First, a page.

I think most of us are familiar, or can at least deduce what the term means. Stripping the design object to its core would be the basic understanding of its meaning. However, it also refers to removing the appearance of composition, so even if the construction is incredibly complex, the final works look deceivingly simple, often utilising invisible closures. Take for example, the famous Balenciaga wedding dress. It can almost be considered a sculpture on its own, but it’s not held up by any corsetry nor does it follows the shape of the human body (a common theme in Minimalist works), The entire dress was moulded from the three seams connecting incredible lengths of silk gazar.
Non-emotive design elements are usually typified by geometric composition and/or the use of non-conventional materials.
Extreme simplicity often begins from simple lines and geometric shapes, and many early Minimalist works were plainly repetitions of shapes and the utilisation of lines and planes. Gareth Pugh pushed this idea further with his seminal works back in 2007, where the use of geometric repetition and linear shapes were prominent, and continued to be until very recently.
Early Minimalism rejects traditional craftsmanship in art objects, opting for sleek, industrial materials. Fashion’s equivalent would be the Japanese who often opt for unconventional fabrics not often found in ‘expensive’ clothing. There is Comme des Garçons whose boiled wool and polyester are some of the most common fabrics found in her collections, and I do believe that PVC has been sent down the runway more often than genuine leathers. But when it comes to textile technology, Issey Miyake led the way with his polyester Pleats Please and A-POC, both inventions he spearheaded to revolutionise how we view clothes, in that high-quality garments need not be made of expensive materials sewn by a hundred old ladies in an atelier. On the Parisian front, there were of course, the famous Paco Rabanne’s metal dress, Courreges‘s preference for vinyl, and Hussein Chalayan’s transformational table dress.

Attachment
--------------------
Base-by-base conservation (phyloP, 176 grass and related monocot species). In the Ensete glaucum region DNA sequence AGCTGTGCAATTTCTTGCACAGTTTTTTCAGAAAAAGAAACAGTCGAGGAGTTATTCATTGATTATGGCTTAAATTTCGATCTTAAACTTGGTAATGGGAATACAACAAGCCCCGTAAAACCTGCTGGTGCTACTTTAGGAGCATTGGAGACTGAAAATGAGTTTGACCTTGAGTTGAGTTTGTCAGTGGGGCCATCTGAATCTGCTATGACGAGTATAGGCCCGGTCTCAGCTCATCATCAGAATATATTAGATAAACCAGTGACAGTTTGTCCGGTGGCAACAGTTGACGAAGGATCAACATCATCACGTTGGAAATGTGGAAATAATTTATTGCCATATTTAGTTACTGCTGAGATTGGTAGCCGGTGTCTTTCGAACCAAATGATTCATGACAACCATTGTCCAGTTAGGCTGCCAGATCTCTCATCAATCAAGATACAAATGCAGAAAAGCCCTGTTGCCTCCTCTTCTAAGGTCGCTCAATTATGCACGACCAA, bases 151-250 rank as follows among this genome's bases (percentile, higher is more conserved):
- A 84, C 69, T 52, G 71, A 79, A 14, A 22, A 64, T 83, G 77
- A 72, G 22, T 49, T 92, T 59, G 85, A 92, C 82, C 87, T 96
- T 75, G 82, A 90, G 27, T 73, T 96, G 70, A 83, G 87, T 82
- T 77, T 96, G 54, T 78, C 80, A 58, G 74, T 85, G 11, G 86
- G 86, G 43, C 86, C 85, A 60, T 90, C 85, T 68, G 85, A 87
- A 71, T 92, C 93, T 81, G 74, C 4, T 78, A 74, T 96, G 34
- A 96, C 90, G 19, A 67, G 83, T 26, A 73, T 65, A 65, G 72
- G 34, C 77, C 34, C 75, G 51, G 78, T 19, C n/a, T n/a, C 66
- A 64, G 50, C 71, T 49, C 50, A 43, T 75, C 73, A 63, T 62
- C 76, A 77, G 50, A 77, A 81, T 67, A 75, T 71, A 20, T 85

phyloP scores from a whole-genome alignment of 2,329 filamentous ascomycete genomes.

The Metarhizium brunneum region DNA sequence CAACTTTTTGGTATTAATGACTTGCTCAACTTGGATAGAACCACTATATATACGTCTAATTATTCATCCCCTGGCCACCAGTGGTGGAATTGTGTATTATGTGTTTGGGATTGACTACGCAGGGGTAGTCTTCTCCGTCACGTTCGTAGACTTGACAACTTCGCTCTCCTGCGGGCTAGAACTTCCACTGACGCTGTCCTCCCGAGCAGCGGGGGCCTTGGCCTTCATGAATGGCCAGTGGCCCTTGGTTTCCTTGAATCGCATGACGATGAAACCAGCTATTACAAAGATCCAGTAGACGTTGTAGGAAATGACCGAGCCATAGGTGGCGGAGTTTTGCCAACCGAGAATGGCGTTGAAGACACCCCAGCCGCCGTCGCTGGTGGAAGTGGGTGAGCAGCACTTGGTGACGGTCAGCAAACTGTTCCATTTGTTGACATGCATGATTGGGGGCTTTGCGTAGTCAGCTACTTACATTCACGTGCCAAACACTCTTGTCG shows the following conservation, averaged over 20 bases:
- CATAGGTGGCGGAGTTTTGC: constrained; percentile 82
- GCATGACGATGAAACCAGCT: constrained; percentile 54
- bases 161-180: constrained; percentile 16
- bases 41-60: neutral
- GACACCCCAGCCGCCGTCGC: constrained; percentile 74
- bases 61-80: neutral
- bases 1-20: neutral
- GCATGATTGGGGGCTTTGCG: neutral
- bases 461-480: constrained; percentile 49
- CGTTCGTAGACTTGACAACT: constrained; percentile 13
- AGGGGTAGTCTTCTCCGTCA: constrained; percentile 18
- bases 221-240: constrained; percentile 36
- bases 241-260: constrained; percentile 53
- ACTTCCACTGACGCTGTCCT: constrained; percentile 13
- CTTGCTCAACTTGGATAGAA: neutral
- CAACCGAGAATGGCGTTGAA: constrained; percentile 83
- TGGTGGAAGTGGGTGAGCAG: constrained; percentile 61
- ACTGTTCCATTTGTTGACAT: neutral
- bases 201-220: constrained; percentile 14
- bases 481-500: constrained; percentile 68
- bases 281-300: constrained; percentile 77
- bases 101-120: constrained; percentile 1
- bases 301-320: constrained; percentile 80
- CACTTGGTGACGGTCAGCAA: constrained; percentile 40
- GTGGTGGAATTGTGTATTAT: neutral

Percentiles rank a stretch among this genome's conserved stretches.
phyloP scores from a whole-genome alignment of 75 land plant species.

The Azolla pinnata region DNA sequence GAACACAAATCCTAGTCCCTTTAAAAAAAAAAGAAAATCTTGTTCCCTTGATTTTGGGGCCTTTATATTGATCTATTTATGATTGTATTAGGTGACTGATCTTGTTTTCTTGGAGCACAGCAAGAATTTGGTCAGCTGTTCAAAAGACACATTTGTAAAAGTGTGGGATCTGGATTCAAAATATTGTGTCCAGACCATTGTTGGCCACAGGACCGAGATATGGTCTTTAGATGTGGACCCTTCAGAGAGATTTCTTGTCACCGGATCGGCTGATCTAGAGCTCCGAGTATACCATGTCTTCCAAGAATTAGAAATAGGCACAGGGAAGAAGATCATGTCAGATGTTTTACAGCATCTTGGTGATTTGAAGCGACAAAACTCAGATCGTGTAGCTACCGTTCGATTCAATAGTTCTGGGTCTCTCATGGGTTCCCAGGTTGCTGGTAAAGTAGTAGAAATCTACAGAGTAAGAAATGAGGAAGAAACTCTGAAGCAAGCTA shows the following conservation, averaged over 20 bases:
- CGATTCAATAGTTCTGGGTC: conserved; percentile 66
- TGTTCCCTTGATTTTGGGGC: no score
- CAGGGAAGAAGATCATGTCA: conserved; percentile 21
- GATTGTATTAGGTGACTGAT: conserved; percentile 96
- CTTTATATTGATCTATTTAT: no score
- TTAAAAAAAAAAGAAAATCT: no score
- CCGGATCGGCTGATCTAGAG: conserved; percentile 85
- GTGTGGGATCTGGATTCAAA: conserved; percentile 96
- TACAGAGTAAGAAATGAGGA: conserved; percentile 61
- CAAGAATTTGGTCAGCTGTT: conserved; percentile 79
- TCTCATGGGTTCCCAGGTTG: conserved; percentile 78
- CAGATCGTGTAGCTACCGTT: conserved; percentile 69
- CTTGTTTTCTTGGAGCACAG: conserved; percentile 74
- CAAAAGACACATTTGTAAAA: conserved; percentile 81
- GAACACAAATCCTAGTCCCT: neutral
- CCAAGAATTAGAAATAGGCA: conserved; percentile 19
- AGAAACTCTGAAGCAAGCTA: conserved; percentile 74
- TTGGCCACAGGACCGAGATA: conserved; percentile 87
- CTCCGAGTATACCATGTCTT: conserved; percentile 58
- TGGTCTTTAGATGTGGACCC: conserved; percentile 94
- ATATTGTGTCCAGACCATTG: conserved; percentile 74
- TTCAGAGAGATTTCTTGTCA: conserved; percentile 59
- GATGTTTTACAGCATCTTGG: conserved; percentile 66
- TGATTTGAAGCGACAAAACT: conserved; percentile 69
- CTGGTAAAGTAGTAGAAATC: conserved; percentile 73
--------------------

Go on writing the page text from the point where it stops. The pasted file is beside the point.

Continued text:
Figurative: derived from real object sources; representational of the human body or real-life objects
Related to the idea of form over function which was previously mentioned, the anti-figurative component of Minimalism also removes the idea of a ‘figure’ in terms of gender and human form from clothing. The book names the kimono as the perfect example of clothing that ‘eliminates gender distinction, and negate the sexuality frequently imbued in Western clothing’. Its emphasis on proportions and volume paints a picture of a genderless, ageless and weightless body. Issey Miyake once said, “I learned about space between the body and the fabric from the traditional kimono… not the style, but the space.”